The emerging market of gastro-tourism
Gastro-tourism has recently emerged as a popular and profitable niche within the travel industry. An ever-growing market of self-declared foodies now books trips abroad for the express purpose of sampling authentic, global cuisine. Some desire to see how food is grown and harvested, others wish to actually lend a hand in the meal preparation. The majority, however, simply travel to enjoy the wealth of the world’s flavors against the backdrop of a beautiful, foreign city. This market is looking beyond the borders of traditional culinary destinations such as France and Italy.
If your travelers are ready to book their own culinary adventure (or if you’d like to try it for yourself), here are a few recommendations to get you started!
1. Seoul, South Korea
You’ve probably tried Korean barbeque, or maybe even kimchi, but to really discover the depth of Korean cuisine, take a trip to Seoul. This South Korean city is an excellent destination for street food. Try Korean-style tempura (twigim), often made with squid, shrimp, or veggies. Grab a fish cake skewer (odeng) or a bowl of ginseng chicken soup (samgyetang). If you are craving something sweet, enjoy hotteok. Although some refer to them as “Korean donuts,” they are more reminiscent of a stuffed pancake. These rich, fried pastries might be filled with brown sugar, honey, chopped nuts, and cinnamon.
2. Istanbul, Turkey
Turkey is a diverse, transcontinental country bridging Asia and Europe. Its unique location and wide range of climates provide a great variety of produce, herbs, meats, and fresh seafood. As you wander the city on foot, pick up some fresh-baked rings of simit from one of the many street vendors. This chewy bread is sort of a cross between a pretzel and bagel. They are typically covered with sesame seeds. Lahmacun, also called “Turkish Pizza” is another favorite. It is nothing like Italian pizza, but is instead a round, crisp piece of dough and topped with minced meat and veggies. Try your lahmacun with parsley and a squeeze of lemon, then roll before eating. Don’t forget to eat plenty of kebabs! For great kebabs, check out these top kebab restaurants.
3. Phnom Penh, Cambodia
Many Cambodia-bound travelers are unsure what to expect for food. Cambodian cuisine has only recently caught the attention of traveling foodies. It is often overlooked in favor of globally-known dishes from the neighboring countries of Thailand and Vietnam. The influence from both of these countries is definitely there, along with flavors from Chinese, Indian and French cooking. Cambodian food is colorful and aromatic, with a focus on fresh, seasonal ingredients. Many dishes contain flavors such as coconut, lemongrass, turmeric, and curry. The national dish, fish amok, is a flavorful fish mousse served in steamed banana leaves.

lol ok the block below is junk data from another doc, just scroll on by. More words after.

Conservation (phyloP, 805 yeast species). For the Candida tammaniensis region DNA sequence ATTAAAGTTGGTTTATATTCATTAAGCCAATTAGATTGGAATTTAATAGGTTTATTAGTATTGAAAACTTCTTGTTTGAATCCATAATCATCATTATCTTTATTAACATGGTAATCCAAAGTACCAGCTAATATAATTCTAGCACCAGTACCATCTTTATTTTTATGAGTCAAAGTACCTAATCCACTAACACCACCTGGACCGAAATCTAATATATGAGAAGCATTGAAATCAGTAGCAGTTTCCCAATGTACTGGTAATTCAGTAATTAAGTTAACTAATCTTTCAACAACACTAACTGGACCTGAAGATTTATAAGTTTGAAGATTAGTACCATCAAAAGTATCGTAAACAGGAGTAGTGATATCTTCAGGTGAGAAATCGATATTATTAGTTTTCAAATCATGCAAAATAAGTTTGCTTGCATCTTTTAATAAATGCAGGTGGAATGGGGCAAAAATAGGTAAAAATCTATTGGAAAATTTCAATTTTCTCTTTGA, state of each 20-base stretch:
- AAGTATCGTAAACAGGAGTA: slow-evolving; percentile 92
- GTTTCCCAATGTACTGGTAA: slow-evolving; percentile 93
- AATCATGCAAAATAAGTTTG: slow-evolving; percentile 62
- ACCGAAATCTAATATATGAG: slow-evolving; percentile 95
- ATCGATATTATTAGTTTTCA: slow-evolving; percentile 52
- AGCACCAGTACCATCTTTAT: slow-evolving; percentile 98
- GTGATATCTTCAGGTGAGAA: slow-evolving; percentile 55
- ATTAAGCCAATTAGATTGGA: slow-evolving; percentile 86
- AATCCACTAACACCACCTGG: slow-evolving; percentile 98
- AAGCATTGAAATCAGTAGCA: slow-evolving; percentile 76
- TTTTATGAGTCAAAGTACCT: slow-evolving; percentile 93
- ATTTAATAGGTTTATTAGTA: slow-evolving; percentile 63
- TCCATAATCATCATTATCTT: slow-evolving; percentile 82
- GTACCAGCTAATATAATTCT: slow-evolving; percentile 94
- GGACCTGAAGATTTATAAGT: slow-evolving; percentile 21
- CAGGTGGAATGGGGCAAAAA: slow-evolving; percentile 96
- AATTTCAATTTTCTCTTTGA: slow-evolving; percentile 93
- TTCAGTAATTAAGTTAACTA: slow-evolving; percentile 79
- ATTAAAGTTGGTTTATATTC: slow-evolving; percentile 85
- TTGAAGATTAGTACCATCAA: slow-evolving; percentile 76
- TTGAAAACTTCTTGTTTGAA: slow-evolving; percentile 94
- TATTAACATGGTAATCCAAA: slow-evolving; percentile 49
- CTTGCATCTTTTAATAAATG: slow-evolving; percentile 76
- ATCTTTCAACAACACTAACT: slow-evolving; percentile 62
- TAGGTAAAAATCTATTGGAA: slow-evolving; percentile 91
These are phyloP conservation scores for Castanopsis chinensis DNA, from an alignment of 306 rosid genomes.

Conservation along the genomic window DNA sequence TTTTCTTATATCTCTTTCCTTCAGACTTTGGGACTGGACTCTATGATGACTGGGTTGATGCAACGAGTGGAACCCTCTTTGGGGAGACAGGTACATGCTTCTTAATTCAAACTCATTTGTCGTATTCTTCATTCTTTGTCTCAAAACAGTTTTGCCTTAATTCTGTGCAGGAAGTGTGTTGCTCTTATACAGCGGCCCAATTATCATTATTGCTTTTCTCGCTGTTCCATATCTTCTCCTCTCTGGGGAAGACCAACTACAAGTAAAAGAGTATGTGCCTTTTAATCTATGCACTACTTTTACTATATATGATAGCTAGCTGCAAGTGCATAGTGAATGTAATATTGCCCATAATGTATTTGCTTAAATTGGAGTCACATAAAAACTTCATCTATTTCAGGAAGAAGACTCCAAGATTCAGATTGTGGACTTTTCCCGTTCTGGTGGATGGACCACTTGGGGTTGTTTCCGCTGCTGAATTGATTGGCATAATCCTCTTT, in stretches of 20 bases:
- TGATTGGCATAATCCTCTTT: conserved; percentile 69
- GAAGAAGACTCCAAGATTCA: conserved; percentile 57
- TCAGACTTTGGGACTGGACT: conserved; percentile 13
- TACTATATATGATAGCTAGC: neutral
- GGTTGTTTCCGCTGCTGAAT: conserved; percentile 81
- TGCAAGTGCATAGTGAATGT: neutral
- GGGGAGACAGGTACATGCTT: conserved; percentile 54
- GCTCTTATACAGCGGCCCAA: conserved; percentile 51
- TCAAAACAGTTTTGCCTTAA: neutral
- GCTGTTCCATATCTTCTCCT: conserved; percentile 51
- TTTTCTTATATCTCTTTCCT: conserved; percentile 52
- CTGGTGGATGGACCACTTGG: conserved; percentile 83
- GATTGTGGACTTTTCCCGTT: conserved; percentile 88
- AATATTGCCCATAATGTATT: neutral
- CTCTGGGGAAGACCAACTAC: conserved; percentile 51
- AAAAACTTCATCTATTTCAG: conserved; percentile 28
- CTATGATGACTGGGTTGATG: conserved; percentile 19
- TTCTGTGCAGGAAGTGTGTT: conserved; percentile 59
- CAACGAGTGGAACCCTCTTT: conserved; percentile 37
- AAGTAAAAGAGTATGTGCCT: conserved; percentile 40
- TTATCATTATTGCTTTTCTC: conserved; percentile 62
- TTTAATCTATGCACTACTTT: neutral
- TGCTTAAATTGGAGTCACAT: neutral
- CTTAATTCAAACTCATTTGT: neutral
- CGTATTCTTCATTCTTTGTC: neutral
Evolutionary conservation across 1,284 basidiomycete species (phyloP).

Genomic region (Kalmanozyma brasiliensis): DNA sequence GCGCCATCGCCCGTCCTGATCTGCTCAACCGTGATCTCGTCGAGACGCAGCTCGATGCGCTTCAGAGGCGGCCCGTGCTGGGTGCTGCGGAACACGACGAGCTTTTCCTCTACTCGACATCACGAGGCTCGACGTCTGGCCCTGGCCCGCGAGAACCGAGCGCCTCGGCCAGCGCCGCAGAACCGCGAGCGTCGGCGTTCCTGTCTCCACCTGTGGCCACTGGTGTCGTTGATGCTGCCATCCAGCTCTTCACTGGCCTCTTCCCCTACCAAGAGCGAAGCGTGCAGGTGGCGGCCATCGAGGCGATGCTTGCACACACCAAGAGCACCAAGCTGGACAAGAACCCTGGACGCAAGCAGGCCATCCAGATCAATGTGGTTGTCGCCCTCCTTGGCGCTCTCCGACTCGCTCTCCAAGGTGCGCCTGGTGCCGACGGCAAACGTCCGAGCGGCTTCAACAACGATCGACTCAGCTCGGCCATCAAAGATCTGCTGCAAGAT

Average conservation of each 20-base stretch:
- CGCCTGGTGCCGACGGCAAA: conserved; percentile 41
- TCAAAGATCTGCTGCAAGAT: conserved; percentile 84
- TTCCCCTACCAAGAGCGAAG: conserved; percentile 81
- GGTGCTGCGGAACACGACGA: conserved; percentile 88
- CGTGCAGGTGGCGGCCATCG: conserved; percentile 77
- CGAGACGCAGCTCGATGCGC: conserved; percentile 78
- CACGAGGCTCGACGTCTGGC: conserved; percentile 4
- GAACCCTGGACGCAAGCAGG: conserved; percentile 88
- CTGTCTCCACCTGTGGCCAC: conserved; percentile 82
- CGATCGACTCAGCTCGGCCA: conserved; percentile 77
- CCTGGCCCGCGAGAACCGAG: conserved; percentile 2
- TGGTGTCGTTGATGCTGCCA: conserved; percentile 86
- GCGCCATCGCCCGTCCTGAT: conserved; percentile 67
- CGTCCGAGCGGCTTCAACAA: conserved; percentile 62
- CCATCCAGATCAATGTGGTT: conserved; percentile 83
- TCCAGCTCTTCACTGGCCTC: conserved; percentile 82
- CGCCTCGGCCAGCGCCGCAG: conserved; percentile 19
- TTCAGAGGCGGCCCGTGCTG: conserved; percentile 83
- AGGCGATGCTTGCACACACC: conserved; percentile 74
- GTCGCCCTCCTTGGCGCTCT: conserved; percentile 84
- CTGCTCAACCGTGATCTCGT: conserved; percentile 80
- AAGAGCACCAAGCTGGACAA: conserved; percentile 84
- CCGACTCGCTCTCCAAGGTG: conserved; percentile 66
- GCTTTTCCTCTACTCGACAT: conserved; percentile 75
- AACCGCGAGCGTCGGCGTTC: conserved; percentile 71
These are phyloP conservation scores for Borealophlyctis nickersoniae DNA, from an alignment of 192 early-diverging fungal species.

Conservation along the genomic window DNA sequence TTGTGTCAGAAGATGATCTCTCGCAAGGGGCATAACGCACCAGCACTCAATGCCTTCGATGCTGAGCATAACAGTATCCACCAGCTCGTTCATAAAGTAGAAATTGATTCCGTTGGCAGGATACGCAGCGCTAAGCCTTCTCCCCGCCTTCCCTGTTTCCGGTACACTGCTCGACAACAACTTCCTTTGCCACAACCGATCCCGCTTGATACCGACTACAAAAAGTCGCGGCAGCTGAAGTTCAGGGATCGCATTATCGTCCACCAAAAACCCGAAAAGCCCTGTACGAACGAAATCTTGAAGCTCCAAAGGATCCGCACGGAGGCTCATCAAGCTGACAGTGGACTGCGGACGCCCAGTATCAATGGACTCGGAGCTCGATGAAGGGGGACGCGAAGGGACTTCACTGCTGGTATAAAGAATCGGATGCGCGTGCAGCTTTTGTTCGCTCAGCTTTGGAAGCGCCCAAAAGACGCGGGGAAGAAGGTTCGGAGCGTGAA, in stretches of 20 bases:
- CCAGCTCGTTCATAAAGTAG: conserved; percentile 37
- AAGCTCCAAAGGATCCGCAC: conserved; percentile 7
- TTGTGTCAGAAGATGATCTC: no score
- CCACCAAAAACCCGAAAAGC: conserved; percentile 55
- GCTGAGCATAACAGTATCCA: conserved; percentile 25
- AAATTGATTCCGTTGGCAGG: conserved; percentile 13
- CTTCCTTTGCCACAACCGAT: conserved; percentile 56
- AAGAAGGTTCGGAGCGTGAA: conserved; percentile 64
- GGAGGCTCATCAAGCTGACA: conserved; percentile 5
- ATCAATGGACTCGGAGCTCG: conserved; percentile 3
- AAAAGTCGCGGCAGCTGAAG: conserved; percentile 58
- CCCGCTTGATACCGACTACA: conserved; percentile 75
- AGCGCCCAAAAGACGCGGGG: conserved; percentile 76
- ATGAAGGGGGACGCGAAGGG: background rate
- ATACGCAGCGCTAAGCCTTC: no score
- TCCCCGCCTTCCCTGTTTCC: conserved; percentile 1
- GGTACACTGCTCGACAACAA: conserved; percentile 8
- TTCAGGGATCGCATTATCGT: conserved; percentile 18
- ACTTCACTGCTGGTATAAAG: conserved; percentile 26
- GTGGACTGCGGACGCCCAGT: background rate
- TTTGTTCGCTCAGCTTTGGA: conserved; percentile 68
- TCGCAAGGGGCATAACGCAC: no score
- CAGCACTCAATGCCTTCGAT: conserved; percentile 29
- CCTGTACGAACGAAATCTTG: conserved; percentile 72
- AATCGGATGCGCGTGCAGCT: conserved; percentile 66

4. Warsaw, Poland
Poland may not immediately come to mind as a typical “foodie destination.” But the capital city of Warsaw offers much for travelers to explore, both in culture and cuisine. Most importantly, Warsaw is incredibly affordable. Your Polish staples such as pierogies, bigos, stuffed cabbage, and sausage, are obvious places to start. For a distinctly Polish experience, head to a “milk bar.” This is not a bar that serves milk, but a cafeteria-style eatery that serves filling food at a low cost. Are you looking for something besides meat and potatoes? Warsaw has much to offer outside of Polish food. Enjoy flavors from Japan, Vietnam, Brazil, Mexico, Israel, and other areas of the Middle East.
5. San Sebastian, Spain
No list of foodie hot spots would be complete without Spain. Between Barcelona, Madrid, and Valencia, you’ll have enough dining options to satisfy all your cravings. But rising quickly to the top of Europe’s foodie scene is the Basque city of San Sebastian. San Sebastian has more Michelin stars per capita than anywhere else in the world — yes, even Paris! Located on Spain’s north coast, San Sebastian is famous for its pintxos bars, similar to tapas bars found in other regions of Spain.
6. Thessaloniki, Greece
The sunny, seaside city of Thessaloniki sits in northern Greece. It is a fascinating blend of ancient and modern, and both Eastern and Western influence. Many people refer to Thessaloniki as the “Culinary Capital of Greece.” It’s easy to see why. You can indulge in those traditional, rustic dishes Greece is so famous for, or try some new ones inspired by the flavors of surrounding countries. The Thessaloniki locals have a thing for coffee, so be sure to try a cup along with a sweet or savory pastry.
7. Durban, South Africa
South Africa is home to Africa’s largest Indian population. This is evident by the strong presence of curry in many popular South African dishes. A few must-try dishes are bobotie (minced lamb or beef topped with a milk and egg mixture and browned) and boerewors (traditional coiled sausage). Perhaps the most famous dish is South African bunny chow. It has nothing to do with bunnies, and the origin is still a bit of a mystery. A great meal to eat on-the-go, bunny chow is a hollowed out quarter or half loaf of bread stuffed with fiercely spicy curry.